Notes from Functional and Reactive Domain Modeling alvin July 20, 2018 - 10:17am

I’m a big fan of the book, Functional and Reactive Domain Modeling, and these are some of my notes (“CliffsNotes”) from the book, most of them coming from the first chapter.

Charlie Munger on having and using multiple mental models

“What are the models? Well, the first rule is that you’ve ot to have multiple models — because if you just have one or two that you’re using, the nature of human psychology is such that you’ll torture reality so that it fits your models.”

“You must know the big ideas in the big disciplines, and use them routinely — all of them, not just a few. Most people are trained in one model — economics, for example — and try to solve all problems in one way. You know the old saying: to the man with a hammer, the world looks like a nail. This is a dumb way of handling problems.”

~ from the book, Charlie Munger, The Complete Investor

Show me your flowcharts and conceal your tables ...

“Show me your flowcharts (source code), and conceal your tables (domain model), and I shall continue to be mystified; show me your tables (domain model) and I won’t usually need your flowcharts (source code): they’ll be obvious.”

~ Fred Brooks, “The Mythical Man Month

It’s hard to grow because it’s difficult to let go of the models of ourselves alvin September 14, 2017 - 6:34pm

“It’s very hard to grow, because it’s difficult to let go of the models of ourselves in which we’ve invested so heavily.”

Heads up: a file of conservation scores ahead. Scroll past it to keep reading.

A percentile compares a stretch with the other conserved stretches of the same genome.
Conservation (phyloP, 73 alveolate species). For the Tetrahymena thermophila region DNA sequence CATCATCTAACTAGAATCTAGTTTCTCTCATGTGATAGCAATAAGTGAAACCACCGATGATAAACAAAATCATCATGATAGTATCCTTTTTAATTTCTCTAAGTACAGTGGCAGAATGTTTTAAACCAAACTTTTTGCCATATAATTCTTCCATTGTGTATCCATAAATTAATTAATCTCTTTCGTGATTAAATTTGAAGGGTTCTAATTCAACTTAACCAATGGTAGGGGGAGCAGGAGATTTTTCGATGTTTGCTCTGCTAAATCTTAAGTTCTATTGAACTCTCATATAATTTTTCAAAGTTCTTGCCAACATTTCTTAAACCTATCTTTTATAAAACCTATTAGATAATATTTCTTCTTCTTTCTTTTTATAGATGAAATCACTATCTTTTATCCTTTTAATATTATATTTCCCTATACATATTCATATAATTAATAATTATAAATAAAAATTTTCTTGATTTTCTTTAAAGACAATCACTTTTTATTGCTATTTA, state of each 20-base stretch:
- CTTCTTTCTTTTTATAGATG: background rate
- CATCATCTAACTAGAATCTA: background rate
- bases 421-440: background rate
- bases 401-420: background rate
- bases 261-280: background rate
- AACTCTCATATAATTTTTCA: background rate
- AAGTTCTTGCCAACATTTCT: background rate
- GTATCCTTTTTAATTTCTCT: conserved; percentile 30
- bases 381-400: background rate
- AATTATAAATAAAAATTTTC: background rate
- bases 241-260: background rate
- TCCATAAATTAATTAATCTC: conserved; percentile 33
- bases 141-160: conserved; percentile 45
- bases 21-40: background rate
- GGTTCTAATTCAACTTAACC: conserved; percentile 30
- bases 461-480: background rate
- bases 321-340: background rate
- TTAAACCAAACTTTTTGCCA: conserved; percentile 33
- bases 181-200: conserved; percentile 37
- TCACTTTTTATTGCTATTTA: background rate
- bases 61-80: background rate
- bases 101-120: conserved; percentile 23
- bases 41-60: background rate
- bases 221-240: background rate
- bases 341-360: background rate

~ Ram Dass

A terrific Model View Controller (MVC) diagram

Every once in a while when something hits you, you really remember it; it stands out in your mind as an “Aha” moment. One of those moments for me was when I saw a particular “Model/View/Controller” (MVC) diagram, and the light bulb went on. This diagram made the MVC pattern very simple, and I’ve never forgotten it.

How to add new behavior to closed classes in Scala (type classes)

This is an excerpt from the Scala Cookbook (partially modified for the internet). This is Recipe 19.7, “How to add new behavior to closed classes (models) in Scala (type classes).”

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You have a closed model, and want to add new behavior to certain types within that model, while potentially excluding that behavior from being added to other types.

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Implement your solution as a type class.

Table of Contents

  1. Problem
  2. Solution
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